A Sudanese refugee who has been resettled in Stirling is looking forward to voting in a democratic election for the first time in today’s (6 May) Scottish Parliamentary Elections.

Salah Komi (45), who is from the Nuba Mountains area of Sudan, arrived in Stirling almost two years ago as part of the Syrian Refugee Resettlement Scheme.

In February 2020, the Scottish Parliament passed a new *law which extends the right to vote in Scottish elections to people who are over 16 and live in Scotland. This includes people with refugee status.

For many refugees, including Salah, this will be their first opportunity to cast a vote in a democratic election.

Happiest man in the world

Salah said: “I’m really looking forward to voting on Thursday and it will be really pleasing to have a say on what government we elect - I’ll be the happiest man in the world!

“In Sudan we didn’t have such a process for election, but I know how to vote and the processes involved by attending some sessions, reading things online and watching a lot of the debates and TV programmes.”

To help local refugees understand the voting process, Stirling Council’s Learning and Employability team and Forth Valley Welcome have run workshops for the new voters, collaborating with the Scottish Refugee Council and the Electoral Commission.

Significant and positive contribution

Stuart Oliver, Stirling Council Senior Manager Economic Development and Communities, said: “It’s fantastic that our resettled refugees in Stirling can now cast their vote in Scottish elections. 

“You can tell how much this means to Salah and the other families, and it will make them feel a greater part of our communities where they make such a significant and positive contribution.

“Ahead of the election we have collaborated with a number of organisations to help our resettled families in Stirling understand the voting process to ensure they can fully exercise their democratic right.”

Support to adapt and integrate

Stirling has participated in the Syrian Refugee Resettlement Scheme since its launch in 2005 as a response to the Syrian crisis.

Under the initiative, 20,000 people have been resettled across the UK. Currently there are 11 families displaced by the Syrian crisis and violence in Sudan living, working and studying in Stirling.

Refugees who come to Stirling as part of the programme are given intensive support to adapt and integrate to their new life.

This includes:

  • A tailored English language programme developed by the Council’s Learning and Employability Team which helps people return to the workplace or undertake further study.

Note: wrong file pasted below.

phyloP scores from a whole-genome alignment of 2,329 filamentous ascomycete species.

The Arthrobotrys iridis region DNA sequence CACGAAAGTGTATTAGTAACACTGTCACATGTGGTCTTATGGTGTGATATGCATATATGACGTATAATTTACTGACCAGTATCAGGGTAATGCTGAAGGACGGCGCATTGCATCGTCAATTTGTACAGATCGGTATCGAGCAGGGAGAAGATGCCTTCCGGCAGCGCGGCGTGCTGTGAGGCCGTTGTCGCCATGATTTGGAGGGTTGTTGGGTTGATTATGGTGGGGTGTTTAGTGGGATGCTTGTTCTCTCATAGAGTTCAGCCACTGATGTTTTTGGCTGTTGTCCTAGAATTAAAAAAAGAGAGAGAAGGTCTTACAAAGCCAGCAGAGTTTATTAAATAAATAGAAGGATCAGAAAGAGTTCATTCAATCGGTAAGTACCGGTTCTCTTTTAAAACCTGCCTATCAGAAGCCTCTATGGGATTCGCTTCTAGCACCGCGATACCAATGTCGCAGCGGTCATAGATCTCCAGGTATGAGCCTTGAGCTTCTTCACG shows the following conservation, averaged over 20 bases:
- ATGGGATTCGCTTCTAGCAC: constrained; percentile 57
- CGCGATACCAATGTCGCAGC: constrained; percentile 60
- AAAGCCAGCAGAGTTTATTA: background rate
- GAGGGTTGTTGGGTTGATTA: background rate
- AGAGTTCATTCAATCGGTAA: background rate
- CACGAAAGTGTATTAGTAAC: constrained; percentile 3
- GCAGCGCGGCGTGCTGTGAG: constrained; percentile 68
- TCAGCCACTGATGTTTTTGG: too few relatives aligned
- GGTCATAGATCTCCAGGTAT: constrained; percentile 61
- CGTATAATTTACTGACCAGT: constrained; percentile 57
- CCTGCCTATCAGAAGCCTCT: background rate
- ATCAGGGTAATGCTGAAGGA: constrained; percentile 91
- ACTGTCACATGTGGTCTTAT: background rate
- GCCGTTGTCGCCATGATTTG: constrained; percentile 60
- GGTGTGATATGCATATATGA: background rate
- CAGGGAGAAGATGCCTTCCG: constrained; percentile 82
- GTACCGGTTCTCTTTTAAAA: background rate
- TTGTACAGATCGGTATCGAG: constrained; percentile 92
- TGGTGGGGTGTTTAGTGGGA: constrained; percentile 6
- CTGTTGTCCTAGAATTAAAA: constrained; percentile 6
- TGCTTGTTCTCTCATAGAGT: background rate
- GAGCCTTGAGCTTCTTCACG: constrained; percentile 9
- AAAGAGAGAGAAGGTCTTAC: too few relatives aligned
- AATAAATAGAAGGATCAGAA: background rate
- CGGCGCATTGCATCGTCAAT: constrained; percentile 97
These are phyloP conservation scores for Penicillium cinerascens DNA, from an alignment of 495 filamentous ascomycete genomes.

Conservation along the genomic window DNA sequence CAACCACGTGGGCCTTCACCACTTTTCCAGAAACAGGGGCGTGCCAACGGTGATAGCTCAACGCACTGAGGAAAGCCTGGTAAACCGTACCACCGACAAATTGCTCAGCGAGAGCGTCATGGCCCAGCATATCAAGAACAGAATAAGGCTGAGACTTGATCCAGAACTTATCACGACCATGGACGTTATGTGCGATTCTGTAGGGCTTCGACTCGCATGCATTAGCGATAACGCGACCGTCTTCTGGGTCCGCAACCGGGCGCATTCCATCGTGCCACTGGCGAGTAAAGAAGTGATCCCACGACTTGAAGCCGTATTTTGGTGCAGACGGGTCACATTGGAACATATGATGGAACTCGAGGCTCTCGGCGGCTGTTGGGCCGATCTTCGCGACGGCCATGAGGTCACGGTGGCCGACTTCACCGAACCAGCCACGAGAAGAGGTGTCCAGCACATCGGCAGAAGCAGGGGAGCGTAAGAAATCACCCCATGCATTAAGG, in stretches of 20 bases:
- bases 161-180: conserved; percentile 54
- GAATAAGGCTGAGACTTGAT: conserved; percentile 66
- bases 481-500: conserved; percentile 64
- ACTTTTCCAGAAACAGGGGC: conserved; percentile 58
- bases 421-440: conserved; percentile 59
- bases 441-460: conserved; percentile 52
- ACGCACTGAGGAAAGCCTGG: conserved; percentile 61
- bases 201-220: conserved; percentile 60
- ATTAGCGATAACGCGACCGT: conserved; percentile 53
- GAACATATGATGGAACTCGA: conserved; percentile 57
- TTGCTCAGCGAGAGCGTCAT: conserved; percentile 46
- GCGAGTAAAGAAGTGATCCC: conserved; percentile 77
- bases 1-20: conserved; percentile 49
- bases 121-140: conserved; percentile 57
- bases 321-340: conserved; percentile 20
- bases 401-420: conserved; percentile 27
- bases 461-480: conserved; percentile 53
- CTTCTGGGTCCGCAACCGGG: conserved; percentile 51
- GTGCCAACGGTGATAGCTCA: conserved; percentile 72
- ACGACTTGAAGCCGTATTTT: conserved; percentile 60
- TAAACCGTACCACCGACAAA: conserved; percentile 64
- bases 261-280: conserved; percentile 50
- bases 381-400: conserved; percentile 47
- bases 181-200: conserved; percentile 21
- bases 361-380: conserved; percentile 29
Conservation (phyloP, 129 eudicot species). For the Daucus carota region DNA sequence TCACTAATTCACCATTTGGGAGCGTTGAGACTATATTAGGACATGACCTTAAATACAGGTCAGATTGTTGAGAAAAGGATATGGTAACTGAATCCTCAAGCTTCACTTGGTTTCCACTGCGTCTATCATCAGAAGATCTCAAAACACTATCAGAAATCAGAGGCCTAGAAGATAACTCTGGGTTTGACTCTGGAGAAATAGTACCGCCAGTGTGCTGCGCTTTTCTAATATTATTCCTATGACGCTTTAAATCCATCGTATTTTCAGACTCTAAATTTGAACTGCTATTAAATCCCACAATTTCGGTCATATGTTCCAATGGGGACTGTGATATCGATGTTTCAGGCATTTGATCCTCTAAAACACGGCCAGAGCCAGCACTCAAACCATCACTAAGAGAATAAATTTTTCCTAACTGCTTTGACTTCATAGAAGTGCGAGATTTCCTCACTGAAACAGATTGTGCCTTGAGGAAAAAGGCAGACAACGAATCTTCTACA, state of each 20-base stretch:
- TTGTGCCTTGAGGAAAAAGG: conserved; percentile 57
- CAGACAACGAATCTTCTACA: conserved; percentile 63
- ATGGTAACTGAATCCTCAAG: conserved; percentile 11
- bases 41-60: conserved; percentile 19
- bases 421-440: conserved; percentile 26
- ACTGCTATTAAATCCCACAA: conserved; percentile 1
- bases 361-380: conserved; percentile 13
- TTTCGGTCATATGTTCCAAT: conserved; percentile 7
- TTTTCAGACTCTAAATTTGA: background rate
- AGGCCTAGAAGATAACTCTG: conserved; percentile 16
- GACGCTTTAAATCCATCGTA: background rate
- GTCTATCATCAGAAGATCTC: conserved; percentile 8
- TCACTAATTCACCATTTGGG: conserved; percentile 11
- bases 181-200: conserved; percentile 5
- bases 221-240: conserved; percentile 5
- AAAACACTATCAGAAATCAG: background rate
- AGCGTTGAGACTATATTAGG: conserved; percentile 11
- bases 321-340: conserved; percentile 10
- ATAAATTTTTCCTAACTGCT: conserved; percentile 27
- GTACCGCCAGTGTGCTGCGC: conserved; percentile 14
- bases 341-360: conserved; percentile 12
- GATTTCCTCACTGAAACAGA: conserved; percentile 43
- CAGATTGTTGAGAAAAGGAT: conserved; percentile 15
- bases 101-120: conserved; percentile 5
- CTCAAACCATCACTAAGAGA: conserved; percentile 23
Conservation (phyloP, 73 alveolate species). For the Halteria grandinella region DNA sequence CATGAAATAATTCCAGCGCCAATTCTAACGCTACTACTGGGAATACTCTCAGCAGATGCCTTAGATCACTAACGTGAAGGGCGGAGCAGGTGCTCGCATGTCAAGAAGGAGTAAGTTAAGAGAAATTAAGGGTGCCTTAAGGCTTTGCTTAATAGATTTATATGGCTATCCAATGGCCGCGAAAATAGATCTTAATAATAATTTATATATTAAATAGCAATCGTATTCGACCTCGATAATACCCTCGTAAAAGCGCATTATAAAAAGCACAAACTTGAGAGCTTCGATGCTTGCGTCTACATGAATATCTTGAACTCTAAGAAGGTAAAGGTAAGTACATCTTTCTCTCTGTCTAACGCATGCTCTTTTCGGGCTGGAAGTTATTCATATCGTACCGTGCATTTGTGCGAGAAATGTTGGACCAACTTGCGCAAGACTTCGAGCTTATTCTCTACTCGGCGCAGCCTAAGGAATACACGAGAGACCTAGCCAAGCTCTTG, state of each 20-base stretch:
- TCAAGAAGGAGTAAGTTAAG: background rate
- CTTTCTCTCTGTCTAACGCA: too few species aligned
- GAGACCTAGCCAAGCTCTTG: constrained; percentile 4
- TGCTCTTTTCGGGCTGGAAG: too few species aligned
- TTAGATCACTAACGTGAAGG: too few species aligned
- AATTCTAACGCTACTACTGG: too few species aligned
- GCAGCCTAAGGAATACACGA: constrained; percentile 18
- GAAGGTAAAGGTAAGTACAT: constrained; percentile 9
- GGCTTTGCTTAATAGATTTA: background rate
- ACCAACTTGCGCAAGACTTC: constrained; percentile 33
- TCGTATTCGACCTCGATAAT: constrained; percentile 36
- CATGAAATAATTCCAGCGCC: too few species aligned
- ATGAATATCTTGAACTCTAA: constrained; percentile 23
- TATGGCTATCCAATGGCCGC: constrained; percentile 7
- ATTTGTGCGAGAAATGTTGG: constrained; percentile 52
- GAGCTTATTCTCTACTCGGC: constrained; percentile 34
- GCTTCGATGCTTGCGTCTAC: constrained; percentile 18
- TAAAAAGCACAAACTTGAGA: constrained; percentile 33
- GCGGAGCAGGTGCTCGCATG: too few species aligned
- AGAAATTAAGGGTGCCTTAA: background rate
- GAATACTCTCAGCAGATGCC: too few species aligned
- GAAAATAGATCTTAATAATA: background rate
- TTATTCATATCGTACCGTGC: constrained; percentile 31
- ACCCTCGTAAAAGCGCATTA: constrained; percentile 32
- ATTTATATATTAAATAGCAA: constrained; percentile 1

• A Money Advice programme, led by the Council’s Advice and Welfare Reform Service, that helps people access the support they need to navigate the support system in Scotland and make the most of their money.
  • Support from Forth Valley Welcome who provide material support when families first arrive in the area, such as providing befrienders to each family to help them build friendships and social networks and navigate life in their new country.

Right at home

Since arriving in Stirling under the scheme in June 2018, Salah has been active in the community, volunteering with the local foodbank and attending classes with Stirling Council, Stirling School of English and Forth Valley College.

His hard work has been rewarded with a place at Stirling University on the Access to Degree Studies (Science) programme starting in August. His goal is for a career in IT after completing his degree.

Positive about his future, Salah feels right at home in Stirling and Scotland due to the surroundings and the warm welcome he has received. 

He said: “As soon as I arrived in Scotland, I felt at home as it is similar to where I was born in the Nuba Mountains in Sudan. Like here, the landscape there is very green and I hope to remain here forever.

“The people here are very supportive to you and if I you have a problem, they reach out to you, so it’s a really nice atmosphere.”

Part of the fabric of Stirling

Mr Oliver added: “The Council works with refugees to help them start their new lives and it’s tremendous to see them make such great strides in their adopted homeland, especially after the upheaval they have gone through to get here.

“We are really proud of them and it’s important these achievements are recognised as they continue to become part of the fabric of Stirling.”

More information and picture details:

* Scottish Elections (Franchise and Representation) Act 2020

Picture shows Salah Komi with his voting card on Stirling’s historic Broad Street, near the Tolbooth and Mar’s Walk.